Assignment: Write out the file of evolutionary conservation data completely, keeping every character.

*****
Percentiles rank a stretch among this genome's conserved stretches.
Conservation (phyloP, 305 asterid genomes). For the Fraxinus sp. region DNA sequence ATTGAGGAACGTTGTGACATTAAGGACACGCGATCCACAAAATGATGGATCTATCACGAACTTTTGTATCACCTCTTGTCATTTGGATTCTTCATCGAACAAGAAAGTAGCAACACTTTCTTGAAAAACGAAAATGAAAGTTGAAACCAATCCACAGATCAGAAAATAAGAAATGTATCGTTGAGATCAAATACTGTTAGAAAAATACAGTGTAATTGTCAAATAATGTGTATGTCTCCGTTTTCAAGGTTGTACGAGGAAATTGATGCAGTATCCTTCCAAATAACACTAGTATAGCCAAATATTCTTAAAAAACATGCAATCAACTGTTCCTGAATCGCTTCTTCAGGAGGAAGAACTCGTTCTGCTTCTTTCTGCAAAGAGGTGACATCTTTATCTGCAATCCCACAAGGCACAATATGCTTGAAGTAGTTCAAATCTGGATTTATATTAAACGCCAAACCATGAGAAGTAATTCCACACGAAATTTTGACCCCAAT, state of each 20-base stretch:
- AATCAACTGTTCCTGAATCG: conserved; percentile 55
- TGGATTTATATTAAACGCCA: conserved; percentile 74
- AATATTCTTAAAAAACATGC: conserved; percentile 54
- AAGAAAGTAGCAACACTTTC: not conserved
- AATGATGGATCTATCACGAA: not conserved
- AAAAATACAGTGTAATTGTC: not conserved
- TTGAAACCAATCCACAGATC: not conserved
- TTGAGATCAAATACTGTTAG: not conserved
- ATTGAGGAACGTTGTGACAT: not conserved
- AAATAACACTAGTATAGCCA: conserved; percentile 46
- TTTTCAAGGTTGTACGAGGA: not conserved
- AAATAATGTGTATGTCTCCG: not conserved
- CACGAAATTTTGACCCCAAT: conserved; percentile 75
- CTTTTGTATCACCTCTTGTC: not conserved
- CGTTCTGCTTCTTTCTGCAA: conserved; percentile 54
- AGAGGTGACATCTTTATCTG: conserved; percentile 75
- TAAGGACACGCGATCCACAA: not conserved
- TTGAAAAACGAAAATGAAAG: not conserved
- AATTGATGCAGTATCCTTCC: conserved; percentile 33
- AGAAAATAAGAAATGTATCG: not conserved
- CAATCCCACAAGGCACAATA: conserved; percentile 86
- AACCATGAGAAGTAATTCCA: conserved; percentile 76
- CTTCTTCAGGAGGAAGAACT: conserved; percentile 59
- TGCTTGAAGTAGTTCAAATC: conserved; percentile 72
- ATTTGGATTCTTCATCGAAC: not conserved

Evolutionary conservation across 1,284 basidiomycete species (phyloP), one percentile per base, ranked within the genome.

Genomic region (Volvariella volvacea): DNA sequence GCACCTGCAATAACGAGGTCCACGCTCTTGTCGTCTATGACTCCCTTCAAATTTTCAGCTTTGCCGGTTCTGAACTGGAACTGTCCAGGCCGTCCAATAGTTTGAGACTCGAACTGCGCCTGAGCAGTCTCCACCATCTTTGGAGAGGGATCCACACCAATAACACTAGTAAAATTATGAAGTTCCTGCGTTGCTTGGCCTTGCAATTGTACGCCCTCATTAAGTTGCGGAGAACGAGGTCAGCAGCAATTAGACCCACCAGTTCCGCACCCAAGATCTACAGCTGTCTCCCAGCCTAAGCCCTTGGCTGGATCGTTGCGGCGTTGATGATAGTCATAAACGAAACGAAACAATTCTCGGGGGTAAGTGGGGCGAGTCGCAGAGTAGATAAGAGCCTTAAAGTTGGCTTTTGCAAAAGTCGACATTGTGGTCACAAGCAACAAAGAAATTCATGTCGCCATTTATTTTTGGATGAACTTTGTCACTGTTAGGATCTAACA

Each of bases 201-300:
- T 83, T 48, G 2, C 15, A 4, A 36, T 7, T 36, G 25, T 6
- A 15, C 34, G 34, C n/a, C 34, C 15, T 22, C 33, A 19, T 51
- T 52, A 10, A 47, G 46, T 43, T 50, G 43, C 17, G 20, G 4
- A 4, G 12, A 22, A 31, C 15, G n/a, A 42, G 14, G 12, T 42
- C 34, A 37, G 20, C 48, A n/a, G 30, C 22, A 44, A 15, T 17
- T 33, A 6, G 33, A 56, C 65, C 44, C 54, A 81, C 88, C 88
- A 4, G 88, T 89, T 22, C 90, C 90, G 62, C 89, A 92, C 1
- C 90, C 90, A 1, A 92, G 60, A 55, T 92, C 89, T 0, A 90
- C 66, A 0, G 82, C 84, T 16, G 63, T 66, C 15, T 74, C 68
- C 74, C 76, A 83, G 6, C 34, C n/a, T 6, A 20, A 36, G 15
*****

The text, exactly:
Percentiles rank a stretch among this genome's conserved stretches.
Conservation (phyloP, 305 asterid genomes). For the Fraxinus sp. region DNA sequence ATTGAGGAACGTTGTGACATTAAGGACACGCGATCCACAAAATGATGGATCTATCACGAACTTTTGTATCACCTCTTGTCATTTGGATTCTTCATCGAACAAGAAAGTAGCAACACTTTCTTGAAAAACGAAAATGAAAGTTGAAACCAATCCACAGATCAGAAAATAAGAAATGTATCGTTGAGATCAAATACTGTTAGAAAAATACAGTGTAATTGTCAAATAATGTGTATGTCTCCGTTTTCAAGGTTGTACGAGGAAATTGATGCAGTATCCTTCCAAATAACACTAGTATAGCCAAATATTCTTAAAAAACATGCAATCAACTGTTCCTGAATCGCTTCTTCAGGAGGAAGAACTCGTTCTGCTTCTTTCTGCAAAGAGGTGACATCTTTATCTGCAATCCCACAAGGCACAATATGCTTGAAGTAGTTCAAATCTGGATTTATATTAAACGCCAAACCATGAGAAGTAATTCCACACGAAATTTTGACCCCAAT, state of each 20-base stretch:
- AATCAACTGTTCCTGAATCG: conserved; percentile 55
- TGGATTTATATTAAACGCCA: conserved; percentile 74
- AATATTCTTAAAAAACATGC: conserved; percentile 54
- AAGAAAGTAGCAACACTTTC: not conserved
- AATGATGGATCTATCACGAA: not conserved
- AAAAATACAGTGTAATTGTC: not conserved
- TTGAAACCAATCCACAGATC: not conserved
- TTGAGATCAAATACTGTTAG: not conserved
- ATTGAGGAACGTTGTGACAT: not conserved
- AAATAACACTAGTATAGCCA: conserved; percentile 46
- TTTTCAAGGTTGTACGAGGA: not conserved
- AAATAATGTGTATGTCTCCG: not conserved
- CACGAAATTTTGACCCCAAT: conserved; percentile 75
- CTTTTGTATCACCTCTTGTC: not conserved
- CGTTCTGCTTCTTTCTGCAA: conserved; percentile 54
- AGAGGTGACATCTTTATCTG: conserved; percentile 75
- TAAGGACACGCGATCCACAA: not conserved
- TTGAAAAACGAAAATGAAAG: not conserved
- AATTGATGCAGTATCCTTCC: conserved; percentile 33
- AGAAAATAAGAAATGTATCG: not conserved
- CAATCCCACAAGGCACAATA: conserved; percentile 86
- AACCATGAGAAGTAATTCCA: conserved; percentile 76
- CTTCTTCAGGAGGAAGAACT: conserved; percentile 59
- TGCTTGAAGTAGTTCAAATC: conserved; percentile 72
- ATTTGGATTCTTCATCGAAC: not conserved

Evolutionary conservation across 1,284 basidiomycete species (phyloP), one percentile per base, ranked within the genome.

Genomic region (Volvariella volvacea): DNA sequence GCACCTGCAATAACGAGGTCCACGCTCTTGTCGTCTATGACTCCCTTCAAATTTTCAGCTTTGCCGGTTCTGAACTGGAACTGTCCAGGCCGTCCAATAGTTTGAGACTCGAACTGCGCCTGAGCAGTCTCCACCATCTTTGGAGAGGGATCCACACCAATAACACTAGTAAAATTATGAAGTTCCTGCGTTGCTTGGCCTTGCAATTGTACGCCCTCATTAAGTTGCGGAGAACGAGGTCAGCAGCAATTAGACCCACCAGTTCCGCACCCAAGATCTACAGCTGTCTCCCAGCCTAAGCCCTTGGCTGGATCGTTGCGGCGTTGATGATAGTCATAAACGAAACGAAACAATTCTCGGGGGTAAGTGGGGCGAGTCGCAGAGTAGATAAGAGCCTTAAAGTTGGCTTTTGCAAAAGTCGACATTGTGGTCACAAGCAACAAAGAAATTCATGTCGCCATTTATTTTTGGATGAACTTTGTCACTGTTAGGATCTAACA

Each of bases 201-300:
- T 83, T 48, G 2, C 15, A 4, A 36, T 7, T 36, G 25, T 6
- A 15, C 34, G 34, C n/a, C 34, C 15, T 22, C 33, A 19, T 51
- T 52, A 10, A 47, G 46, T 43, T 50, G 43, C 17, G 20, G 4
- A 4, G 12, A 22, A 31, C 15, G n/a, A 42, G 14, G 12, T 42
- C 34, A 37, G 20, C 48, A n/a, G 30, C 22, A 44, A 15, T 17
- T 33, A 6, G 33, A 56, C 65, C 44, C 54, A 81, C 88, C 88
- A 4, G 88, T 89, T 22, C 90, C 90, G 62, C 89, A 92, C 1
- C 90, C 90, A 1, A 92, G 60, A 55, T 92, C 89, T 0, A 90
- C 66, A 0, G 82, C 84, T 16, G 63, T 66, C 15, T 74, C 68
- C 74, C 76, A 83, G 6, C 34, C n/a, T 6, A 20, A 36, G 15